Leo keeps adding more flour to the sticky dough; his mother looks and shakes her head and goes home for another kilo of flour. When she returns, they battle back and forth in rapid Italian and then he verbally chases her from the room. He gives a quick, deft demonstration of rolling the dough into a ‘snake’ about the thickness of a finger, then cutting it into small pieces, then pressing each piece into the tines of a fork to create a hollow side and sliding the other side off the fork to create a ridged side. The group dives right in, working the dough inexpertly but with enthusiasm. We pile the finished gnocchi on a large floured board which looks to be a leaf from a huge table; we have a wide variety of shapes and sizes, which doesn’t bode well for cooking but says a lot about individual expression.

While we roll gnocchi we sip some local wines. In the white realm, we drink Grechetto, which (if I understand properly) owes it’s fame to Greek cultivation. It is widely grown on these steep, sunny hillsides and is one of the first grapes harvested in the early fall. This one is bright yellow in color and lightly oaked, which for me makes it reminiscent of chardonnay (probably owing more to the oak than to the flavor of the grape). We also sample a blended red crafted at the cooperative winery down the road – this one is merlot, sangiovese and sagratino from 2004. Somehow it seems both lighter-bodied and more complex than the young, single-varietal Virginia wines I have been drinking. Later in the week Leo provides an overview of the DOC guidelines for wine production, which allow for a certain amount of blending between years but no addition of sugar to boost alcohol content. Hmm.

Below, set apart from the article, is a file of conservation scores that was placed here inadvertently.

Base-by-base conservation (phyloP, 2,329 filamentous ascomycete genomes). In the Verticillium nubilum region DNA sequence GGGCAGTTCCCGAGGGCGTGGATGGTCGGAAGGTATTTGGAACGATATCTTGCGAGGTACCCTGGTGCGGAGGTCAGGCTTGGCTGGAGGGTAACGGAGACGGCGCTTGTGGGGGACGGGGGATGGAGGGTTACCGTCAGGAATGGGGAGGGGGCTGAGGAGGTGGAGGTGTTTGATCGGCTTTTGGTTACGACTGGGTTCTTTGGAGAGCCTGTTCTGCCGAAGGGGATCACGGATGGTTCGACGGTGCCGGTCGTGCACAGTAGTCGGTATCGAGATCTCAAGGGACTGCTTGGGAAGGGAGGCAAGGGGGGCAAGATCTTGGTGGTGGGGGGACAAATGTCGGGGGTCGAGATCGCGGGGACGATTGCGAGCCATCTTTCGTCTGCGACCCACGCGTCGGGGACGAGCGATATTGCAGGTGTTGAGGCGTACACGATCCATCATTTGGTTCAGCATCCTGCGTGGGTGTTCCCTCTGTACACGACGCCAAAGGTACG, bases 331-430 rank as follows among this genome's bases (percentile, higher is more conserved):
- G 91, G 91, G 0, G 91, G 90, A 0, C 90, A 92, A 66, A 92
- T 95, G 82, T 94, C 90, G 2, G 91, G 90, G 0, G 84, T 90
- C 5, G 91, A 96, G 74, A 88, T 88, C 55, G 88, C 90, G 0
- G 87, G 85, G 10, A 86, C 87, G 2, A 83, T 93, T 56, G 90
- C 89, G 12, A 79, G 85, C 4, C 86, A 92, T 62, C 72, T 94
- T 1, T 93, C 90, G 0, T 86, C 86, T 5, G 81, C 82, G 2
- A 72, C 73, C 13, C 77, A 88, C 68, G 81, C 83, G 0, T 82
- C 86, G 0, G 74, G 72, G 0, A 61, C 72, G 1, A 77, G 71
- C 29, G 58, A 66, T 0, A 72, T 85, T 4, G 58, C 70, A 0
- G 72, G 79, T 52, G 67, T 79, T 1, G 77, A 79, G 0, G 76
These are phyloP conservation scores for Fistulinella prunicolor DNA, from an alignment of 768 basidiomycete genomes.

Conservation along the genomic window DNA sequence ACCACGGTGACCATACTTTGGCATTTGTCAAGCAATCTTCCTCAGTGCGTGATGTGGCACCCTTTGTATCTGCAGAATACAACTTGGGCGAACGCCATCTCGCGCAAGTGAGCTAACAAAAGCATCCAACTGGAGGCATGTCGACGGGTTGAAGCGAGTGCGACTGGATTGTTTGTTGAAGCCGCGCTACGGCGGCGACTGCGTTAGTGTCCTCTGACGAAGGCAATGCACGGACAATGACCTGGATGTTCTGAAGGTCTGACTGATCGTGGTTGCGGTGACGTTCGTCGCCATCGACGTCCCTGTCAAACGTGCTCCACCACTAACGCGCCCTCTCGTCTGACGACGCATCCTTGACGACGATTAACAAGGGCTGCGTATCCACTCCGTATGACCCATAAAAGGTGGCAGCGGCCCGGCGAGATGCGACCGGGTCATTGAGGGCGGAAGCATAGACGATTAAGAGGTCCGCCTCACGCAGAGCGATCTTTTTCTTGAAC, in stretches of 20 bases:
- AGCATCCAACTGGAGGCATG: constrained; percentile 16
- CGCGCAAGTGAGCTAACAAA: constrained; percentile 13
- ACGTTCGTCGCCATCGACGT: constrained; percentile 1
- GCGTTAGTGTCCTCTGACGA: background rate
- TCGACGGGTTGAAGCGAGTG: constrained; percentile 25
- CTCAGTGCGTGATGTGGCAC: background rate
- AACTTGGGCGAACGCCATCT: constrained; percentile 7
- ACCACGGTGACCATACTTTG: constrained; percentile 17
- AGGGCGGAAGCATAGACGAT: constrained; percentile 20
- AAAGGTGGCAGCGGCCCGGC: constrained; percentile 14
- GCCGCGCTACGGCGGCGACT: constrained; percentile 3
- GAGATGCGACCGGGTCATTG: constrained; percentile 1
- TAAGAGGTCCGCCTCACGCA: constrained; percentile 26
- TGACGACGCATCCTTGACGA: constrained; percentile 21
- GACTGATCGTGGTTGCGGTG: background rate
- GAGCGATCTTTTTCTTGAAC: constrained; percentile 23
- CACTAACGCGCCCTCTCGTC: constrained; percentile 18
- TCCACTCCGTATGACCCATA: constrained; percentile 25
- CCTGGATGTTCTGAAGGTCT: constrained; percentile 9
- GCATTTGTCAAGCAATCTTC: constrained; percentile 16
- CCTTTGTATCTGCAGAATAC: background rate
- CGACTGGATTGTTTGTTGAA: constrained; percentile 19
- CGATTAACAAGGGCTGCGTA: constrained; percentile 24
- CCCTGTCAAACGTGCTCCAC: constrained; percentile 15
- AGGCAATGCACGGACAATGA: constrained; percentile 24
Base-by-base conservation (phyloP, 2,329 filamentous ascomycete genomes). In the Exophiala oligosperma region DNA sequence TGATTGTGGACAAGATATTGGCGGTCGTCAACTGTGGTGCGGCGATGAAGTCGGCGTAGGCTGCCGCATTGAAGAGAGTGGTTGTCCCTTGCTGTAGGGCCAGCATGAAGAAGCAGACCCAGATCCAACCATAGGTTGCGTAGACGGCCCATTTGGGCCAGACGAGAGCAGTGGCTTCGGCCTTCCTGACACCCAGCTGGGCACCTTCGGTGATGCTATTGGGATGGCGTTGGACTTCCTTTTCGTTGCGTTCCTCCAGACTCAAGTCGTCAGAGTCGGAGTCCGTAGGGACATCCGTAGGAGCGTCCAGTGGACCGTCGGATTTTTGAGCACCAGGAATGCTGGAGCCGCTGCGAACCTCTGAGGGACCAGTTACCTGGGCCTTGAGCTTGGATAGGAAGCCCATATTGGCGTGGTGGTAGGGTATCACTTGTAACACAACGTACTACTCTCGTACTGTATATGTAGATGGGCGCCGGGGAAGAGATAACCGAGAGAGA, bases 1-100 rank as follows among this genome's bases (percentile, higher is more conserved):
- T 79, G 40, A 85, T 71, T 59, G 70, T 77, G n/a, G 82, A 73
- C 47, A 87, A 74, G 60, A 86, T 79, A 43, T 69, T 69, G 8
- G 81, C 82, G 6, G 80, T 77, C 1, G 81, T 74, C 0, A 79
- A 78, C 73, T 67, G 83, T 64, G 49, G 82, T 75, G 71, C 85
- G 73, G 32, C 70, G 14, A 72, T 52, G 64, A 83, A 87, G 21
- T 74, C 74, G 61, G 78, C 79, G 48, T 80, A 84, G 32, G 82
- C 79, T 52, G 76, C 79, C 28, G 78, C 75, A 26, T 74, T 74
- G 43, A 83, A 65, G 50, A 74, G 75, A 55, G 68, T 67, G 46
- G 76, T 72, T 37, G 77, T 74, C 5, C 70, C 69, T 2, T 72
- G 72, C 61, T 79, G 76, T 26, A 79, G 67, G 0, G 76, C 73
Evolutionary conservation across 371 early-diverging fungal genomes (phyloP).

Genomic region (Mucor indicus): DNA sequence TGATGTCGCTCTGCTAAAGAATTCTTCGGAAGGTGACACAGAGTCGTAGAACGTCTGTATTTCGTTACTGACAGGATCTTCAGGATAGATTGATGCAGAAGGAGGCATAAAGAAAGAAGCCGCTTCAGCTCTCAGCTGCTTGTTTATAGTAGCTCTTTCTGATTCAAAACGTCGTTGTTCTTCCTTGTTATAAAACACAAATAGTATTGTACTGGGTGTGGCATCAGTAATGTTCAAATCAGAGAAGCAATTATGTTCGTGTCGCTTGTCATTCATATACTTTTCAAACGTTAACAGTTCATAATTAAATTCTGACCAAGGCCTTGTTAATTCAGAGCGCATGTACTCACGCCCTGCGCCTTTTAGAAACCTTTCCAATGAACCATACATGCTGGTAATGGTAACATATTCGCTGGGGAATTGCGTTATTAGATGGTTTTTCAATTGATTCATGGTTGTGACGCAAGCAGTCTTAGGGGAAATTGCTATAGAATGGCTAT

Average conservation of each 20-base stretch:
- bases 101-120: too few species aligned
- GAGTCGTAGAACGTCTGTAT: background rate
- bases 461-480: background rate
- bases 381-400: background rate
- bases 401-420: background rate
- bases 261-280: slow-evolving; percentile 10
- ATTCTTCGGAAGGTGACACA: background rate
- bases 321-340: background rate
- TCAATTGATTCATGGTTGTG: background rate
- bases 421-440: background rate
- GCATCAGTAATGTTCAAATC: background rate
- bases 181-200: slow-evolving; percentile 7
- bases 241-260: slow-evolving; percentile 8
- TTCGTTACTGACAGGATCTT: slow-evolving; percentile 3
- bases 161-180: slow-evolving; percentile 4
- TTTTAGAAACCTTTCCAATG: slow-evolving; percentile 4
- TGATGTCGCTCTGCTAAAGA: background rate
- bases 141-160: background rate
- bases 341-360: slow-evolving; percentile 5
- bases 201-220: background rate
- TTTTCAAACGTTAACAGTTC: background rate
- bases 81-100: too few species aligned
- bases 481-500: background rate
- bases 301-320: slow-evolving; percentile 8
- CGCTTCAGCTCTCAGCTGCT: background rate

The gnocchi is cooked briefly in salted water, and then tossed with the sugo clasico that Anna made. To finish, we add an 18 month pecorino romano (sharp, delicious, and unbelievably spicy – one thin sliver is a mouthful of flavor) and parmigiano reggiano. For vegetable we are introduced to cicoria, which appears to be a wild chicory very similar to dandelion, and broccoli, which (from its tender look and taste) seems like it must be broccolini. Both are cooked with garlic and olive oil, and both are a bit bitter but very satisfying in an early spring, liver-tonic sort of way.

We are also introduced to the bread of Umbria, which is made without salt due to a papal tax on salt several hundred years ago. Leo explains that the unseasoned bread is meant to be eaten with highly seasoned foods; indeed, when I swab up the end of the sugo clasico with my scarpetta of bread and wash it down with my last swallow of wine, it all fits together. Goodnight.

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~ by a local notion on March 17, 2008.

One Response to “Flavor of Umbria – Gnocchi lesson”

  1. I’d like to know more about pressure cooker use in Italy. I teach pressure cooking here in the US and will likely be leading a tour to Italy (Umbria) at the end of September this year. Have you seen it used for anything else? Wsa he saying that using it is a good thing? I couldn’t tell.